Generating propaganda to push this political goal is one reason why the Democratic leadership in the House wants the CDC and NIH to get $50 million (legislatively mandated) to be spent on gun-violence prevention. Another reason is they want medical professionals to use the same tools and methodology to study gun violence that they’ve developed to study cancer and other diseases. Gun violence and cancer are very different things, but if they can get gun violence treated as a virus or disease they can argue that we need to reduce risk factors (in this case gun ownership) to control the problem.
Never mind that areas with more legal guns have been shown to be statistically safer. They would use inner-city, gang-related violence and the illegal guns they use as a justification for more severe restrictions on the law-abiding, gun-owning population.
How Much Is Being Spent? A lot of money has already been spent on anti-gun-rights research. Groups such as George Soros’ Open Society Foundation and the Joyce and MacArthur Foundations have amassed millions for the Fund for a Safer Future (FSF) to accomplish this goal. FSF says it “has made more than $7M in grants to reduce gun violence since 2011.” These funds have gone to groups like the Violence Policy Center—a group that is even opposed to concealed carry—and to many other organizations working to take away your right to bear arms.
This has been going on for a long time. For example, in 2013 then-President Barack Obama met with 23 large foundations to spur them into funding research designed to support a national push for gun control. During that time, states (including California and New Jersey) devoted millions of dollars to the gun-control effort. In 2018, the RAND Corp. announced a new $20-million fund to create and push gun-control research, adding that it hoped to raise another $30 million.
Meanwhile, the federal government is still funding gun-violence research. “Federal agencies spent over $43 million on this cause between 2015 and 2018,” reported the CRPC. “In 2016 and 2017, NIH gave a total of $1.3 million to just one group headed by Boston University and gun-control advocate Michael Siegel.”
“I have been an academic for most of my life and can’t fathom how one could legitimately spend that much money on the small studies that mostly just crunch government-gathered data,” says Lott. “But no one seems to worry whether this federal research money—money taken from the pockets of American taxpayers—is being wasted or used for a blatant political purpose.”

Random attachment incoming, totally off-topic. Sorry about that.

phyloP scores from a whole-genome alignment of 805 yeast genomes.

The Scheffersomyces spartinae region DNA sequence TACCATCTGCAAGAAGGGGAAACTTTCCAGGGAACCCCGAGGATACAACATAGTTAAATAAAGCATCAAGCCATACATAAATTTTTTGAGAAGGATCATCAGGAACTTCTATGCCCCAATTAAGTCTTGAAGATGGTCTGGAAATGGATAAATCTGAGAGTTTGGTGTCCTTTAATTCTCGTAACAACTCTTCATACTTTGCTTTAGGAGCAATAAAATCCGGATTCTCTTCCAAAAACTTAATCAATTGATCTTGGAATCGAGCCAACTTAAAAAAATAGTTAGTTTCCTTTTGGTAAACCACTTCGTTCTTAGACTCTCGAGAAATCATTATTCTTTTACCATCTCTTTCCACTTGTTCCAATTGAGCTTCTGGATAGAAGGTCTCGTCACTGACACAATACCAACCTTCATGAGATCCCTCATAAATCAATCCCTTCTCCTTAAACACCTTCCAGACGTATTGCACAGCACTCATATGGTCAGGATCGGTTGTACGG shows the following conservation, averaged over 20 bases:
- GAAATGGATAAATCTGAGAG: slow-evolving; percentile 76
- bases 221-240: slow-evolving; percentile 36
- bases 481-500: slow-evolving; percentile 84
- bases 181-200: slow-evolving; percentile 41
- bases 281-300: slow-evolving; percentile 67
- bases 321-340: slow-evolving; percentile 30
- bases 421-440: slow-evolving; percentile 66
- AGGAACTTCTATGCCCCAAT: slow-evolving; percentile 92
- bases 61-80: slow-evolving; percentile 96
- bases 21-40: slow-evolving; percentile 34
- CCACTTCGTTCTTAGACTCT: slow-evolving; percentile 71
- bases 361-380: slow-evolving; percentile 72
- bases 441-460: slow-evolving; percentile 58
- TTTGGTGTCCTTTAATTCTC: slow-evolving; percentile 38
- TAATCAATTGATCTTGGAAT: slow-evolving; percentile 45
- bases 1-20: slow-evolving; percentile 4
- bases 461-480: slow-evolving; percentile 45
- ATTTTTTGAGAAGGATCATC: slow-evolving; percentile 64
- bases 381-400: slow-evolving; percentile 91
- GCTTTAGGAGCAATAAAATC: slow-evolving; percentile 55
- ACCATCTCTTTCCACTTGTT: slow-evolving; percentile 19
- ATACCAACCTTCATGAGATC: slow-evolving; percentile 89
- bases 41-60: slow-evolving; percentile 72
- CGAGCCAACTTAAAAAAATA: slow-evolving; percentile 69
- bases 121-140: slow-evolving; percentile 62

All this gun-research money from the government (as well as from wealthy people such as Bloomberg and from many left-leaning foundations) is going overwhelmingly to public-health researchers who have a bias against our right to bear arms. “These researchers cherry-pick research to focus on particular states in particular years. If 20 states have passed a law, why look at just one?” Lott asked rhetorically. “Obviously, to find the result that best supports the preconceived advocacy agenda of researchers.”
Some of the examples of this data-mining the CRPC found included a claim that a Connecticut gun-licensing law caused a 40-percent drop in the state’s homicide rate when the homicide rates fell nationally by 32 percent at the same time. “If the period of study had been one year longer or one year shorter, the national drop would have been much larger,” said Lott. In another example, to exaggerate risks that households with guns face, the CRPC found that researchers lumped gang fights involving “children” 18 and 19 years of age into data on guns in peoples’ homes.
In an attempt to treat gun ownership like a disease—and therefore to ban or further restrict access to guns—this research misses what actually causes the violence. “Over 50 percent of murders occur in just 2 percent of the counties and even in those counties it is mainly in very small areas of about 10 blocks,” says Lott. “Obviously, the problem causing a great deal of violence is drug gangs. If you are going to solve the problem you have to reduce the profits those gangs get from selling drugs.”
Nevertheless, it is difficult to make these complicated points through the mainstream media’s filters. The mainstream media often will simply run Bloomberg’s or Giffords’ agenda-driven data verbatim without even noting who those gun-control-advocacy groups really are. They also often won’t report inconvenient facts. The media bias can get so omnipresent that, as Ted Alcorn (who calls himself a “reporter” at The New York Times) tweeted that he only thinks gun-control advocates can be called “experts.”
Right now, thanks to massive amounts of money being spent for “research” from Bloomberg and others, there is a coming wave of anti-gun research likely to be published in the months before the 2020 election. The mainstream media will use these studies in an attempt to control the narrative in favor of more gun bans and restrictions—and thereby to support whoever wins the Democratic Party’s nomination for president.